Priceonomics' in-depth investigation into the recent closure of recycling centers in San Francisco reveals the disproportionate impact those closures will have on low-income residents who rely on them as a source of income.
In addition to the homeless, low-income families, small businesses and victims of the recession collect cans and bottles to redeem for the CRV. All of the recycling centers that have closed this year are centralized, located in areas where those without cars could access them.
Safeway and SF city officials have claimed that curbside recycling is sufficient to collect bottles and cans. However, according to CalRecycle, only 8% of beverage containers are redeemed at curbside while the majority is redeemed at buyback center or supermarket site.
But curbside recycling is sufficient only for those rich enough not to care about the redemption value of cans. As Joe Rice of the Market Street center put it, "Curbside doesn’t put money in grandmothers’ pockets." And as many beverages are consumed outside the home, recycling centers are still crucial to San Francisco’s stated goal of zero waste by 2020.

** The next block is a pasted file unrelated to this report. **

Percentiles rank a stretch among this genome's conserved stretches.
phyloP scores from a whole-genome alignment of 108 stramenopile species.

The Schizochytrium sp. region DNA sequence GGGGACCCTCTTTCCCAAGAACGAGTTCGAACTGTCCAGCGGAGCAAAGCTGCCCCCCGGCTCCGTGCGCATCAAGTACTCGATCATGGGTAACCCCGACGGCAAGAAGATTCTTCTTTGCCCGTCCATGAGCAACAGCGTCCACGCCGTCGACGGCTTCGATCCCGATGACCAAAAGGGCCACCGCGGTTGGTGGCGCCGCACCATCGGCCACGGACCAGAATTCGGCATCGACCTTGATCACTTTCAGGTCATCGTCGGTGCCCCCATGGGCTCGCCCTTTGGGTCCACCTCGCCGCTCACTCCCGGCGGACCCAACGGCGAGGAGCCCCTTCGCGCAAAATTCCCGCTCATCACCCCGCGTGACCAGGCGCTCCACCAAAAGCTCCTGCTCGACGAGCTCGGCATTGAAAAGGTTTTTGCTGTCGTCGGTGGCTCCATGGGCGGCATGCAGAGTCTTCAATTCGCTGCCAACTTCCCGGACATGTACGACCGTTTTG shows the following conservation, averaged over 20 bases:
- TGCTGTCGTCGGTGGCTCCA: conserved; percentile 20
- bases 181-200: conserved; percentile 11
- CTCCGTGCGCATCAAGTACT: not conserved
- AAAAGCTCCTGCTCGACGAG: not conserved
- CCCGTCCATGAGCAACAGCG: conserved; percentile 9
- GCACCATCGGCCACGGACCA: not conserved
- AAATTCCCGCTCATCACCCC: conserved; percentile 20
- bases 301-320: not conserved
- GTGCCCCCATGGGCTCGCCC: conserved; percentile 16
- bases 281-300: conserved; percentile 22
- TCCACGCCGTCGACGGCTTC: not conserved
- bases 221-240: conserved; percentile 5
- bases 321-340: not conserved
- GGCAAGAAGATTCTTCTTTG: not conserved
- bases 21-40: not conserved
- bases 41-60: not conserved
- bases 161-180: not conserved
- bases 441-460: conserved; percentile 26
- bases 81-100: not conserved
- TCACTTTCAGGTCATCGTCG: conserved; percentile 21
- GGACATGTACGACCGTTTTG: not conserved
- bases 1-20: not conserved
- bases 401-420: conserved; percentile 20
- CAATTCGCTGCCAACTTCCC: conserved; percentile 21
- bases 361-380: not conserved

Compared to the rest of the state, which offers a recycling center for every 16,000 residents, San Francisco lags behind with only one for every 38,000 residents. And, since recycling centers are where the majority of people redeem their CRV, these closures will only continue to underserve SF residents.
In an economy that continues to be hardest on the poor, it’s immoral to cut off a source of legitimate income that has also been proven to help reduce litter.
Many low income families will lose a crucial source of income as a result. One study undertaken in Santa Barbara found that families earning under $10,000 a year made, on average, $340 redeeming scavenged empties. "I don’t know where to go when this closes," a mother of four redeeming her families’ bottles and cans told us. "I used to go to the centers near Geary and Broadway, but they closed. The only places left are so far away it’s not even worth the trip."
If you believe in preserving the right of the poor to support their families and want to protect the integrity of the Bottle Bill, sign the petition to save San Francisco recycling centers.
Photo credit: Alex Mayyasi/Priceonomics